Land Change in the Piedmont Ecoregion

Authors: Roger Auch*, United States Geological Survey, EROS Center, Kristi Sayler, United States Geological Survey, EROS Center, Bruce Pengra, KBRwyle, Contractor to USGS EROS Center, Josephine Horton, Innovate!, Contractor to USGS EROS Center, Janis Taylor, KBRwyle, Contractor to USGS EROS Center
Topics: Land Use and Land Cover Change, Remote Sensing, Regional Geography
Keywords: LCMAP, land-cover mapping, Piedmont ecoregion, land change reference dataset, forestry, urbanization
Session Type: Poster
Day: 4/4/2019
Start / End Time: 9:55 AM / 11:35 AM
Room: Lincoln 2, Marriott, Exhibition Level
Presentation File: No File Uploaded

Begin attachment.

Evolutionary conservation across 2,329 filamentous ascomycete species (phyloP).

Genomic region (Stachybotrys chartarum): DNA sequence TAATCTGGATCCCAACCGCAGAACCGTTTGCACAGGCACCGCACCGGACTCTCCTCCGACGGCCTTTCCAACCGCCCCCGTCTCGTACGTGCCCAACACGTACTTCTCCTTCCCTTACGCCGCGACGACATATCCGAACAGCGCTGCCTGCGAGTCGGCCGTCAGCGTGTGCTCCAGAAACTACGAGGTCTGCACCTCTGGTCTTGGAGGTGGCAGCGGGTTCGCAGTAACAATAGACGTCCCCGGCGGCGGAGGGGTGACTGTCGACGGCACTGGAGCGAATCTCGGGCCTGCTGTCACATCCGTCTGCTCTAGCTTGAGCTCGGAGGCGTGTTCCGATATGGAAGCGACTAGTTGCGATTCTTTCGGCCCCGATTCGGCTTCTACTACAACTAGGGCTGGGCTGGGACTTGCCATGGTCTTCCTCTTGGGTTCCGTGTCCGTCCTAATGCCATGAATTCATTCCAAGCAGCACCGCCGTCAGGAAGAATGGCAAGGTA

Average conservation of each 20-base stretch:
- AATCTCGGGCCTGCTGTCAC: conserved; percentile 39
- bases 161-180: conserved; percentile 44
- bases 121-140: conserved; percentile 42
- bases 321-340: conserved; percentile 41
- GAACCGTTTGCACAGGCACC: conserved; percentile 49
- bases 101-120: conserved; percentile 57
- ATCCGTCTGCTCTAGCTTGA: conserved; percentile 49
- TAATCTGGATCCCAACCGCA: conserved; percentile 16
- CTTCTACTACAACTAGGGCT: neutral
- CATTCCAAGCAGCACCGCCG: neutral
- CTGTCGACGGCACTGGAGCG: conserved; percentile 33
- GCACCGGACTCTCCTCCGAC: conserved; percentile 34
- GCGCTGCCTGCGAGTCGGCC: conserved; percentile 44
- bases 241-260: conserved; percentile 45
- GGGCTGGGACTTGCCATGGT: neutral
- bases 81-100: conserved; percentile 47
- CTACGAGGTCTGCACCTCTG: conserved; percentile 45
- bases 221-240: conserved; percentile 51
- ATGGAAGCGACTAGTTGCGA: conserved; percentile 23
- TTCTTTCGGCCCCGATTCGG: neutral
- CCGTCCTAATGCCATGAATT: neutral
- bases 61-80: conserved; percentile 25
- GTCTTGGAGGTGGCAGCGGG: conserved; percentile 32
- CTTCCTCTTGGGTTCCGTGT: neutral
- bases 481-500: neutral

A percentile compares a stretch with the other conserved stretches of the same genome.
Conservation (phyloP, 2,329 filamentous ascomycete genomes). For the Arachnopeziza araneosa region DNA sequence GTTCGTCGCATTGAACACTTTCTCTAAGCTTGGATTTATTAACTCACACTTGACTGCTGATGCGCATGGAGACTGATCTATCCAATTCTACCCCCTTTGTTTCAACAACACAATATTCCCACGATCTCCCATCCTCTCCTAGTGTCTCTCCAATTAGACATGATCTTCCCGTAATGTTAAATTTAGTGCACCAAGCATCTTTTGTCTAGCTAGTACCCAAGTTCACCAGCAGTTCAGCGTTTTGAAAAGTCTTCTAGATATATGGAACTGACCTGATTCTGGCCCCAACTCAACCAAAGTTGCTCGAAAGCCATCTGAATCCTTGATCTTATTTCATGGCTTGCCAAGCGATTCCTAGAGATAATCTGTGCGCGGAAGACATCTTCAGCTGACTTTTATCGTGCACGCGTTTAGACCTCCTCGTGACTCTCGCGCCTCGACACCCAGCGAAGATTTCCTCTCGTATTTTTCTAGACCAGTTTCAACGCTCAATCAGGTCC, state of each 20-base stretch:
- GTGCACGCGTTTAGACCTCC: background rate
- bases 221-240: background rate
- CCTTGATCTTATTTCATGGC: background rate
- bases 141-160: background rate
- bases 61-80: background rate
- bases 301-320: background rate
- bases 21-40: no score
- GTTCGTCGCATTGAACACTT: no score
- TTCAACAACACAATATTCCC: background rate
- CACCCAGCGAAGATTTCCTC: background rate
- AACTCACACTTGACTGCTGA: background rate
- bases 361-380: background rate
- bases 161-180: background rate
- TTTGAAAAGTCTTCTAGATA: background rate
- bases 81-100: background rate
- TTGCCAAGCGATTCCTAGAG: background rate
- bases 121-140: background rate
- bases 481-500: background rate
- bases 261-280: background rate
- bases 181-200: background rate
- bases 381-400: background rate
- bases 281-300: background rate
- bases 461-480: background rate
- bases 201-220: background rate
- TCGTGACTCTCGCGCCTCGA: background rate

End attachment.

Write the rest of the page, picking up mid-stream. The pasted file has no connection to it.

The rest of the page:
Although the Landsat satellite system has been acquiring images of the United States for decades, the ability to produce annual land-cover maps has not been easily feasible until time-series data stacks and advanced algorithms were created. The U.S. Geological Survey’s LCMAP (Land Cover Monitoring, Assessment, and Projection) initiative is currently producing the first systematic annual land-cover mapping effort spanning the Landsat 30-meter resolution era. Along with 10 different map products, LCMAP is creating a robust 25,000-point multi-faceted reference dataset. Production of version 1 map products has just begun but prototype data for some regions are internally available. Such data for the Piedmont ecoregion in the southeastern U.S. allowed for the first testing of annual land-cover classification map products in conjunction with the reference data. Results indicate that LCMAP captures the region’s annual land-cover composition with good to excellent accuracy and tells the overall leading stories of change in the Piedmont; forestry land-use (timber cutting and tree regrowth) and urbanization. The accuracy of specific annual land-cover changes in the Piedmont, however, had much lower statistical measures for several reasons, including how to capture change in a “yearly” fashion in a time continuum where change can happen any time. In theory, LCMAP can detect change at any arbitrary point in time but operationally such custom products are not yet available. Other current LCMAP products show promise in detecting change that may not cause a land-cover classification change and may offer additional information about ongoing land processes and thus advancing land-cover mapping.

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